Who wants to do what on 8,500 acres?
Cemex Redwoods Access
This article originally appeared in our newsletter, Landmarks, Fall 2013
The 8,500 acres formerly owned by CEMEX is virtually surrounded by protected lands. Coast Dairies adjoins it on the ocean side. Wilder Ranch State Park is a stone’s throw away to the south, Henry Cowell’s Fall Creek unit is across the road to the east, and Big Basin State Park lies temptingly close to the north. With a few gaps here and there it is the centerpiece of a 27,000-acre block of wild and protected lands. No wonder so many of people are itching to get out on it!
That day, when the gates are unlocked to the public for the first time in history, is getting closer. This fall the Land Trust launched a two-year planning process for public access to this natural jewel. Our Conservation Director, Bryan Largay, is coordinating this work with our partners. Over the next six months or so we will meet with stakeholders, hold community meetings, and solicit input online. Details on our outreach efforts will be on our website.
This fall we are seeking early input on what types of access the community wants on these 8,500 acres. We are meeting with a wide variety of potential trail-user groups, including hikers, equestrians, and mountain bikers. We are also meeting with neighbors, educators, and public safety staff – anyone interested in what happens on this massive property that has never before been open to public use.
We are also hosting a public survey on our website and hosting small in-person meetings with specific stakeholder groups. We will host a community meeting in the spring, a follow-up on the initial public meeting held in Davenport in May of 2012. More than 160 people attended that meeting, which gives you some idea of how many people care about what happens – and what doesn’t happen – on this land.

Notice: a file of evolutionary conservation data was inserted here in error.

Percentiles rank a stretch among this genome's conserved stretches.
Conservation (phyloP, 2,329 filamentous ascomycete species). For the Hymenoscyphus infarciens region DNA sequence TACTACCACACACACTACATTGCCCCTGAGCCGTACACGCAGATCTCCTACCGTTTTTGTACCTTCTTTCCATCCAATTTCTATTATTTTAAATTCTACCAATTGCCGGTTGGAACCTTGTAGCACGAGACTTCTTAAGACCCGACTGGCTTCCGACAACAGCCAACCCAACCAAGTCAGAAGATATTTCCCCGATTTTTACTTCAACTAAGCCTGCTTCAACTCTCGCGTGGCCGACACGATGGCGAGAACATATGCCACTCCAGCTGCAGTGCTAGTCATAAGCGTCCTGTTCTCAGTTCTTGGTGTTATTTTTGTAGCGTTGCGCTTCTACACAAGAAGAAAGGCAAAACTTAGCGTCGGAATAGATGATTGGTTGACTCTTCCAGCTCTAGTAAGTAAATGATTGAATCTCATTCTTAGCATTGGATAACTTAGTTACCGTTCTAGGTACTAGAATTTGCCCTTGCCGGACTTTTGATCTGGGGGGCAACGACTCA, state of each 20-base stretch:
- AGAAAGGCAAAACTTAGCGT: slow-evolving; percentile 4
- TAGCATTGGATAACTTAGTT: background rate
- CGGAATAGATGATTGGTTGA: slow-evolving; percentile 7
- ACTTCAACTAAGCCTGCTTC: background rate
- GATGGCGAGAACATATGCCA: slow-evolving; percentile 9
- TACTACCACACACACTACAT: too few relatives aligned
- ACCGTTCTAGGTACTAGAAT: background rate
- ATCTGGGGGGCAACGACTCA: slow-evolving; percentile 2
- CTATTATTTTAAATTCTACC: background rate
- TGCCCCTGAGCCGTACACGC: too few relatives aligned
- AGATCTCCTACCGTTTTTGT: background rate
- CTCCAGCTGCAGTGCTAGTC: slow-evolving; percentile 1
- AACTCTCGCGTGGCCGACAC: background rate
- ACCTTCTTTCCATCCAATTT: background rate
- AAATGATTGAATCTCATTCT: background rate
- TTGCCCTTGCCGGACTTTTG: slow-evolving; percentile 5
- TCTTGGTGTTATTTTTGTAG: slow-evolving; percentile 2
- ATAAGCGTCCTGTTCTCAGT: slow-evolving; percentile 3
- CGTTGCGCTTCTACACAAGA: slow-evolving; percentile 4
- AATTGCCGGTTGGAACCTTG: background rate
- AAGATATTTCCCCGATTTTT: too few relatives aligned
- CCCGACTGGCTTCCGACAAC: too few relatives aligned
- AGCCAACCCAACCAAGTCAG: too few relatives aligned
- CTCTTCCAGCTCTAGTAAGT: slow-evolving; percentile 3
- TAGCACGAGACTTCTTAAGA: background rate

Draft Plan and More Input
The Land Trust has hired a consultant to help with this outreach and to prepare reports on the opportunities for – and the constraints on – public access. The property’s 70 miles of roads and potential connections through Coast Dairies to the coast are an obvious opportunity. The impact of traffic, the sensitivity of the habitat, security and safety issues, and cost are some of the constraints we will be studying.
Our consultants, along with our CEMEX Conservation Partners will take all this input and develop a draft plan that will include: detailed maps, plans for recreational and educational use, and research on the property. We will also look at cost and funding projections, and outline implementation steps. This draft plan will be presented at a second community meeting next summer and finalized by the partners afterwards.
Getting it Done
All this will take at least a year and then we anticipate there is another year of work getting permits (which are required for public access), going through environmental review, and getting ready for the day when the gates are open and people can actually get out on this land. Without knowing the details, we anticipate that implementation will come in phases, with the cheapest forms of access (walking on the 70 miles of roads) coming first and more expensive forms coming later, as funding is secured.
In other words, it will take time, but we are working on it, step by step – so that you will one day, in the not too distant future, take your first steps on this land you have helped protect.